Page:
Avoid clipping during the recording and mixing stage, Set time to set proper gain for tracks, with a master output peaking and ideally no more than -3db or so. The volume levels can be brought up appropriately in the mixing stage, and in the mastering stage as well, so don’t worry if the tracks are a little low. By a little, we mean somewhere larger than a flat line, but not a square box in the DAW, that way the natural dynamics are preserved. If the input to the converters is clipped or clipping on the output is over zero, the digital audio data is lost and quality is lost. One or two digital clips is not an “end-game” necessarily, and modern music has all types of clipping in it once its released, so don’t sweat it, but do the best you can.


Avoid Too much Sauce and Effects

Once you drench the tracks in reverb and effects, you can’t ever make it dryer. Reverb and similar effects might sound nice, but if it makes the vocals incomprehensible, what’s the point. You decide in the mix process what is reasonable and sounds best, and reverb can help round out the rough spots in a song, or really add a nice effect, but too much of a good thing is just that, too much. When in doubt, lean towards a dryer less affected sound. Distortion and reverb can be added more and more in almost every step of the process, so you can always have a more reverberant sound later by adding more reverb.


Remove unwanted noises from the start

Properly fade in or fade out noises. Use noise reduction or gating to clean up the tracks wherever possible. Modern techniques can remove unwanted hiss or hum. The cleaner and less hum and background noise the better. By limiting the amount of noise on every track, the overall clarity will be better. Reduce fan noise, amp humming, or any extraneous noises during the tracking process as much as possible. We can remove noise and hum in the mastering process, but it will be better if its clean right from the start. Remove any clicks or weird noises that may happen to be in the recording. Fade in all edits and fade out all the tracks at the end. Again, we can remove clicks, but it will much better if a proper fade to zero on all clips and edits.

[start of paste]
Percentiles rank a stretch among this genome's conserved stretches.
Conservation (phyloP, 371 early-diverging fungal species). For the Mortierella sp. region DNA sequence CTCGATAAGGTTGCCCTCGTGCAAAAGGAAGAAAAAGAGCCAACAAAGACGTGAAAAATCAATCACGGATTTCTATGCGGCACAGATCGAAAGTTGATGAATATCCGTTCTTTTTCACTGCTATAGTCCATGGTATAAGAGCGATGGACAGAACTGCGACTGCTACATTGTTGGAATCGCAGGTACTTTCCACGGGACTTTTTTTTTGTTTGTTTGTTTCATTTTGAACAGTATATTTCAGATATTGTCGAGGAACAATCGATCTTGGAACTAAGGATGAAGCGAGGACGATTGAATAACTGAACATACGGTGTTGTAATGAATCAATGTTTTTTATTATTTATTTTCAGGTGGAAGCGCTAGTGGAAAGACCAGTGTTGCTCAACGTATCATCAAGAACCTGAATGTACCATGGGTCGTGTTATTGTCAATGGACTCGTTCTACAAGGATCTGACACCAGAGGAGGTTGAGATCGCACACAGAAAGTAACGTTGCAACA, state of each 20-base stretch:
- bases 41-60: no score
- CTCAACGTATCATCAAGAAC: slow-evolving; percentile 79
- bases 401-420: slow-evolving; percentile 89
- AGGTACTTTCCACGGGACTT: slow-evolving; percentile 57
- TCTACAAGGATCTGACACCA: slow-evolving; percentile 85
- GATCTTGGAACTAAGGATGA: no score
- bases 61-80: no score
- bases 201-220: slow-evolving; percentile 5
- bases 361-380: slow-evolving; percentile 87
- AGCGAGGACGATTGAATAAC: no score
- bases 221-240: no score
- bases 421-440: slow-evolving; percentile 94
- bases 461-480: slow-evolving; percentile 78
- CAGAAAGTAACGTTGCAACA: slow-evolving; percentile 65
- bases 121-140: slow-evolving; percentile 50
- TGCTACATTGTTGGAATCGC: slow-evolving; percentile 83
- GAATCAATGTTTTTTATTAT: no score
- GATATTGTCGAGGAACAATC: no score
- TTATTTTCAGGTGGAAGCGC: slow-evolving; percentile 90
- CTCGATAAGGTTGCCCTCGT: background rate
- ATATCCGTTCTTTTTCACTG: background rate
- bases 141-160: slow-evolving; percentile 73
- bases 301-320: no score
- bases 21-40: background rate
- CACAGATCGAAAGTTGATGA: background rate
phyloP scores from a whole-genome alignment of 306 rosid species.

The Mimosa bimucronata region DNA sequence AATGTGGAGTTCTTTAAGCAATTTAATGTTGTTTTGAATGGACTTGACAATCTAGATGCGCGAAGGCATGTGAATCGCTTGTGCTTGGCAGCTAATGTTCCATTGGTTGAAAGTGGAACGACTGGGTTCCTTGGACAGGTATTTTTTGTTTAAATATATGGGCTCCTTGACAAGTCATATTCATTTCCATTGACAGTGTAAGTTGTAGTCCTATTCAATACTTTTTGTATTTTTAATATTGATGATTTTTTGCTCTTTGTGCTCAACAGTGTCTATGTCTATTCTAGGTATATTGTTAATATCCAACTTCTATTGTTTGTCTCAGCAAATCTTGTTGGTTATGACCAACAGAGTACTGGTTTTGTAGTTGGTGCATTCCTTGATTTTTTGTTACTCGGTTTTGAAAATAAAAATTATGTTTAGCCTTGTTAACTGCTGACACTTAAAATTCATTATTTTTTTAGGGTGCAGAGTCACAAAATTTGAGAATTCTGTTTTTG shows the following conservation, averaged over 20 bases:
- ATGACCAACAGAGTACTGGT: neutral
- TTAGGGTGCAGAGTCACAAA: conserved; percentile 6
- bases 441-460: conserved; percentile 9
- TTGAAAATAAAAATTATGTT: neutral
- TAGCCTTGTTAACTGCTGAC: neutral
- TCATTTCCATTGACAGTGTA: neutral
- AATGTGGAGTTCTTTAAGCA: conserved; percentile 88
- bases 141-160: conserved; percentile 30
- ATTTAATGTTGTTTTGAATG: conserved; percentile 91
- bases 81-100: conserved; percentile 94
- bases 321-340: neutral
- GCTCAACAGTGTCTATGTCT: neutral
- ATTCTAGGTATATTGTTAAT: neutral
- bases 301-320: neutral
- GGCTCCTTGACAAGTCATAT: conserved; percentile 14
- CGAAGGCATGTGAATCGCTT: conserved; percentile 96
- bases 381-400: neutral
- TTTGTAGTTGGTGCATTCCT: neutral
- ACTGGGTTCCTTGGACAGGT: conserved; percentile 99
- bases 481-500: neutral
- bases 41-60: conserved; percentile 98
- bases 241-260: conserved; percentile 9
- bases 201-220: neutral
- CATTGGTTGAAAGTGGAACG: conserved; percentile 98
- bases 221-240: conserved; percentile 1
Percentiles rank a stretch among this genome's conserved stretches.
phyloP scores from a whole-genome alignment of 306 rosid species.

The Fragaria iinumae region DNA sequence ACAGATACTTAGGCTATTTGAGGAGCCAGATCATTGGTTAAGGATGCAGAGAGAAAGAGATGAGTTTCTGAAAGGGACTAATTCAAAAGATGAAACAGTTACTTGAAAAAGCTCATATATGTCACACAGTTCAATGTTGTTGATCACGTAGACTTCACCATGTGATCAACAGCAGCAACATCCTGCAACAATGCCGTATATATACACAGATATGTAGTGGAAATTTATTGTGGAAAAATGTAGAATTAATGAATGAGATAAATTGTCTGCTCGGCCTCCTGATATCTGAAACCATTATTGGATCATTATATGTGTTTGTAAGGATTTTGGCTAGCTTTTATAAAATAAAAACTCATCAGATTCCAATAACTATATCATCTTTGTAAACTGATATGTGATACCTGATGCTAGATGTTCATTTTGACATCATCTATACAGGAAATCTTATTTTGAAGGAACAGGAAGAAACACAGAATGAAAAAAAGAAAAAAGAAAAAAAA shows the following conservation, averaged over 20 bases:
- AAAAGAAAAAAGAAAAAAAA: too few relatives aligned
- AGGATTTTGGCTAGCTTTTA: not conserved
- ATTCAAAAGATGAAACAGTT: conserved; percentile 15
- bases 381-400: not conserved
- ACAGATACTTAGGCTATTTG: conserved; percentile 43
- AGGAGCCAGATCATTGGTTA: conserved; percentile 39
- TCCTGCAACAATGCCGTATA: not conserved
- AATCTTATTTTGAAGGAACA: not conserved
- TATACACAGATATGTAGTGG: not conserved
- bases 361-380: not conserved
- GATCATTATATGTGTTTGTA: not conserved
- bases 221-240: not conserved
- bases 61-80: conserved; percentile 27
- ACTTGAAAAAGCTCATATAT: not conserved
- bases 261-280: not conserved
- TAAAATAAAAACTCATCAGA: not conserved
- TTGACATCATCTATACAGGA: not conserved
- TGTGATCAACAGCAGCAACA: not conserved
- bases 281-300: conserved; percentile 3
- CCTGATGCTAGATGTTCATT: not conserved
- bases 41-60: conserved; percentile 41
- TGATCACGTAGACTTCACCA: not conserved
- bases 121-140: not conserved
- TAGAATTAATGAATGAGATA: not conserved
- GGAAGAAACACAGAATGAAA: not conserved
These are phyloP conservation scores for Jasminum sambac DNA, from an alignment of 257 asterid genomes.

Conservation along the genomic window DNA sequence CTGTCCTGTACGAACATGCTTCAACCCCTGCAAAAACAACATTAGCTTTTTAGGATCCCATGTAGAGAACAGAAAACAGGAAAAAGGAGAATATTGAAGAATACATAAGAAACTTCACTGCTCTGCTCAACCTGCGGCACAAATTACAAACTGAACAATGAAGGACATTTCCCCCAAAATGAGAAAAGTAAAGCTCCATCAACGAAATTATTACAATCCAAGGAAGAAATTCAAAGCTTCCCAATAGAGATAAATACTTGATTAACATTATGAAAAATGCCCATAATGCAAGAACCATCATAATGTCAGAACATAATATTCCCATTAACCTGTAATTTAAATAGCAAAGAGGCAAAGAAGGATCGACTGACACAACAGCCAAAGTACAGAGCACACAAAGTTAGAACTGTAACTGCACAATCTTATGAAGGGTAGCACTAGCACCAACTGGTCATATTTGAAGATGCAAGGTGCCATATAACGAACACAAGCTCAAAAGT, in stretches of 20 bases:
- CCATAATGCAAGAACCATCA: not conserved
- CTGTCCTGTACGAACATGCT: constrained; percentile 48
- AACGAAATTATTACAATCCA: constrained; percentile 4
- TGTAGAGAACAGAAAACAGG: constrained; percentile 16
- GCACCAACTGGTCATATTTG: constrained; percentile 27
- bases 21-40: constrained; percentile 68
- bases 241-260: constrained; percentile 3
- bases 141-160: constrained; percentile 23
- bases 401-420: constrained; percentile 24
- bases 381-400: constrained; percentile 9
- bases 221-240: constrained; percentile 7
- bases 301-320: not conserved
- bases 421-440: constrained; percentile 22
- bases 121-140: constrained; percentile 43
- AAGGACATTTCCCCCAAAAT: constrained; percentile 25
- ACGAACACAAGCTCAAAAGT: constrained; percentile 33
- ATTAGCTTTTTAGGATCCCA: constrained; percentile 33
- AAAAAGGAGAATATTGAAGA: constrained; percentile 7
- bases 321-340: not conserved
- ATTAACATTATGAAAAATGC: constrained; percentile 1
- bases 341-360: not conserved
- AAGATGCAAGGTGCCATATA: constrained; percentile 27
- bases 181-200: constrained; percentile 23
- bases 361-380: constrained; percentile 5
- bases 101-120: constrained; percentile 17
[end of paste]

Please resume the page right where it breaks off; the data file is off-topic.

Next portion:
Mix, Mix, and Re-Mix

Many times mastering can make a bad mix sound even worse. If you are unsure your mixes are good enough, ask about a free test mastering. A small sample of mastered audio can put into perspective what the mastering process will do to your mixes.


Again: Critically Evaluate the Mixes

Make your next work your best sounding yet!

On occasion, mastering will reveal that the mixes still need more work, often, we are compensating or adjusting for mixes that. ideally. should have been adjusted in the mixing process. If you get in over your head, ask about mixing services for even higher quality work, or touch up mixing for those who are a little unsure about their mixes. Mixing should place the primary components of the mix in a balanced and logical manner. mastering is just optimizing the mixes for playback, and having another engineer double check the over all sound of the mix. Regardless, we are happy to make your music come to life!


Sending Large Mastering Files: Tips

We recommend using, Google Drive, or Drop Box to send the files. It’s ok to use zip compression if you like.

We have mastered audio from around the world,


Check out  this page about Sending Large Files like WAVs for Mastering and this page about mastering in our studio or this article about mastering for vinyl.


More about the details of mastering audio in our studio can be found in this article


Contact Us about your mastering project today!